parmesan

Onion and rosemary risotto with Marsala

rosemaryrisotto3

I don’t make risotto – all that standing and stirring is too boring and laborious for me. I get impatient and try to add the stock too quickly…my arm hurts. Luckily though my husband Ben is a risotto king. It has become his special dish which he makes for me with love and care when I ask him very nicely and give him plenty of notice (having first checked the weather forecast as standing stirring over a hot stove in the heat is not fun).

This very simple sounding risotto from Lindsey Bareham has become my new favourite – knocking beetroot risotto off the top spot. Prior to that it hand been a James Martin smoked haddock and black pudding one.

The combination of onion and rosemary with the sweet Marsala produces the most heavenly rich flavour. You won’t believe me until you’ve tried it.

Marsala is widely available in supermarkets, look for it in the ‘fortified wine’ section. It also makes a nice aperitif, served cold with ice.

Stirringrisotto

The master teaching the son.

Lindsey Bareham’s onion and rosemary risotto with Marsala

  • 2 ½ medium sized onions, peeled, halved and finely sliced
  • 1 heaped teaspoon of fresh rosemary, very finely chopped
  • 1 tablespoon of vegetable oil
  • 75g of butter
  • 250g Arborio rice
  • 1 small glass of Marsala (or Madeira works well too)
  • Approximately 1 litre of hot chicken or vegetable stock (homemade is always best but a good ready made stock will still be nice)
  • 50g of Parmesan cheese, grated
  • A pinch of sugar
  • Salt and pepper

Fry the ½ of the onion in hot vegetable oil until crisp and drain on some kitchen roll. These are for the crispy onion garnish which is essential.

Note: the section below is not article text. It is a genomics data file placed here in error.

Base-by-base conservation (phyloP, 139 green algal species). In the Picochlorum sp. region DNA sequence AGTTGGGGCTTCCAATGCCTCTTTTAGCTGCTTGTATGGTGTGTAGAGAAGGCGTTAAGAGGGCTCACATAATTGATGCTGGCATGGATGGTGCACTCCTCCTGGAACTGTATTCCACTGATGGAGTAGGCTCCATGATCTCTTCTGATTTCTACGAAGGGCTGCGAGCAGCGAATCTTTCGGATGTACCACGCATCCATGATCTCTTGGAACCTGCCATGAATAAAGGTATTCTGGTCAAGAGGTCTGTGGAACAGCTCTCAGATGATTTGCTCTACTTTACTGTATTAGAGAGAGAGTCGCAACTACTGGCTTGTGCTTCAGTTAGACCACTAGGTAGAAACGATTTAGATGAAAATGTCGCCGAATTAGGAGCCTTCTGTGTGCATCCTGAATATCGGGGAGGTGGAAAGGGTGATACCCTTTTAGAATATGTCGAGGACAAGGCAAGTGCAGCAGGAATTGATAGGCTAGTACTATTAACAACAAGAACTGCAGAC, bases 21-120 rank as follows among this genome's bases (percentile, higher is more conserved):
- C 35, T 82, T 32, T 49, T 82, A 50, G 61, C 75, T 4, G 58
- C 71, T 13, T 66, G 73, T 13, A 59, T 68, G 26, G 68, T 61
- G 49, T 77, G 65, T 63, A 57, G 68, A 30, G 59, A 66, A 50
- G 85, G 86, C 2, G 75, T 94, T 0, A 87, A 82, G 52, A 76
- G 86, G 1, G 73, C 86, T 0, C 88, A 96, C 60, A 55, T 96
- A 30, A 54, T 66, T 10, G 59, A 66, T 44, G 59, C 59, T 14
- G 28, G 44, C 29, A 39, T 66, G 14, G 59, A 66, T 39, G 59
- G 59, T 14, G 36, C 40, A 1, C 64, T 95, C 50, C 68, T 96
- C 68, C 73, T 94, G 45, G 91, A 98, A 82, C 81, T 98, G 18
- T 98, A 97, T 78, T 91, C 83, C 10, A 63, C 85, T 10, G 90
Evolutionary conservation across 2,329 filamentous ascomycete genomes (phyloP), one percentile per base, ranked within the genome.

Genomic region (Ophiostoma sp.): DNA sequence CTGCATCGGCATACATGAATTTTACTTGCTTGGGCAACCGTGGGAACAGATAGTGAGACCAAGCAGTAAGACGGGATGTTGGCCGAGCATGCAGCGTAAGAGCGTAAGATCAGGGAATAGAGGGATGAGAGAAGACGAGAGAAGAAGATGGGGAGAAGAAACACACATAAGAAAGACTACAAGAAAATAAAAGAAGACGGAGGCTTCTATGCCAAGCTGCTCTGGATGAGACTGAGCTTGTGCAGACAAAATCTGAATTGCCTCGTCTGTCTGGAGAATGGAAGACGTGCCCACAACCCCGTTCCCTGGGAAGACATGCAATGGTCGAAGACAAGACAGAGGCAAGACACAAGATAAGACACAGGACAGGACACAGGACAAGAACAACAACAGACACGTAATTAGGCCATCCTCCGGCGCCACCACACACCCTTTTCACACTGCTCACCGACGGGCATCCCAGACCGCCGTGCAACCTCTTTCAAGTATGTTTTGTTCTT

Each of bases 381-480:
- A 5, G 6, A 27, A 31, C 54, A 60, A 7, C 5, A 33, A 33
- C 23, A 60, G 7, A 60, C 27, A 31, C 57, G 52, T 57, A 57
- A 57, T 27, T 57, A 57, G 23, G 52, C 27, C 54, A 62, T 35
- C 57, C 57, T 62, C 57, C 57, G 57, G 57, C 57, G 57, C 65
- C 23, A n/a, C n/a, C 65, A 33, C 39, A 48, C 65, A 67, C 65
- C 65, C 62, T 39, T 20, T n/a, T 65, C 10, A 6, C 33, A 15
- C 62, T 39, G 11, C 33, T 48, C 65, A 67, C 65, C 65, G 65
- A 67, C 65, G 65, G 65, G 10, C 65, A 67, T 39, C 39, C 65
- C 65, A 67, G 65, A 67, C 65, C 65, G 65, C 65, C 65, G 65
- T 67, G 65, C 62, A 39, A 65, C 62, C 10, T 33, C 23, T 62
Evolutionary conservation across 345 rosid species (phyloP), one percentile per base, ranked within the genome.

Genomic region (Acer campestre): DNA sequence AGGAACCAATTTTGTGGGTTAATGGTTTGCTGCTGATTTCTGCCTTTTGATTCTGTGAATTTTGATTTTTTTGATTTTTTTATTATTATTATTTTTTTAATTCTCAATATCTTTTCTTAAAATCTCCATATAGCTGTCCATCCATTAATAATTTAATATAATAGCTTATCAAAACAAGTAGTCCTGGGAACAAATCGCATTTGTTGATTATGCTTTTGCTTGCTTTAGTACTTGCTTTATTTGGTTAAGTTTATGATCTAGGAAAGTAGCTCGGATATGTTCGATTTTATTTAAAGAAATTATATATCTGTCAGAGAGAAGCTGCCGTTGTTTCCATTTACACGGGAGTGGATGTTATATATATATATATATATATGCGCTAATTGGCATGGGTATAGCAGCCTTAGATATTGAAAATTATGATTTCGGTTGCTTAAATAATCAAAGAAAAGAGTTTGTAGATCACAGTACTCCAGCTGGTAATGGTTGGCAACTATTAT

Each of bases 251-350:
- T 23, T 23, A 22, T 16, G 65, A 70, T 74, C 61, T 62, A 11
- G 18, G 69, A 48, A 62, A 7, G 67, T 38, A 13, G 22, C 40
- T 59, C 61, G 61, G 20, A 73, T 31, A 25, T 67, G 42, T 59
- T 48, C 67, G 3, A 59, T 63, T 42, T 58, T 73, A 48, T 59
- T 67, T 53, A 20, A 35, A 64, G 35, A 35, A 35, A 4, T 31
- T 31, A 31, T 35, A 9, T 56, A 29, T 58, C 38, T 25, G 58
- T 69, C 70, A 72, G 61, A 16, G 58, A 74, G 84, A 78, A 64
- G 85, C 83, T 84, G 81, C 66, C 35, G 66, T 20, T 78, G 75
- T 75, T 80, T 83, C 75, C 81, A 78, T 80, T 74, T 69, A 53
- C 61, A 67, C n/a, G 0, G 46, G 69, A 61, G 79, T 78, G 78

Melt 50g of butter in a heavy based saucepan over a medium heat and stir in the rest of the onions seasoned with ½ teaspoon of salt. Cover the pan and cook for 15 minutes until limp.

Stir the rosemary into the onions. Add the rice and cook with the onion for a couple of minutes until the rice is semi-translucent.

Then add the Marsala and let it bubble away into the rice stirring all the time as it does.

Now for the laborious bit.

Add the stock a ladleful at a time, stirring constantly and not adding the next ladleful until the rice has absorbed almost all the liquid. You may need to turn the heat down a bit so that you have a nice gentle simmer. The whole process will take around 30 minutes in total. At the end the risotto will have a creamy like consistency and the rice should be soft with a slight bite in the middle. If when you have used up all the stock the rice is still not cooked keep adding a little more hot water until it is done.

Remove the pan from the heat, stir in the remaining butter and cheese and season to taste with salt, pepper and a little sugar. Cover the pan and leave to rest for 5 minutes before serving.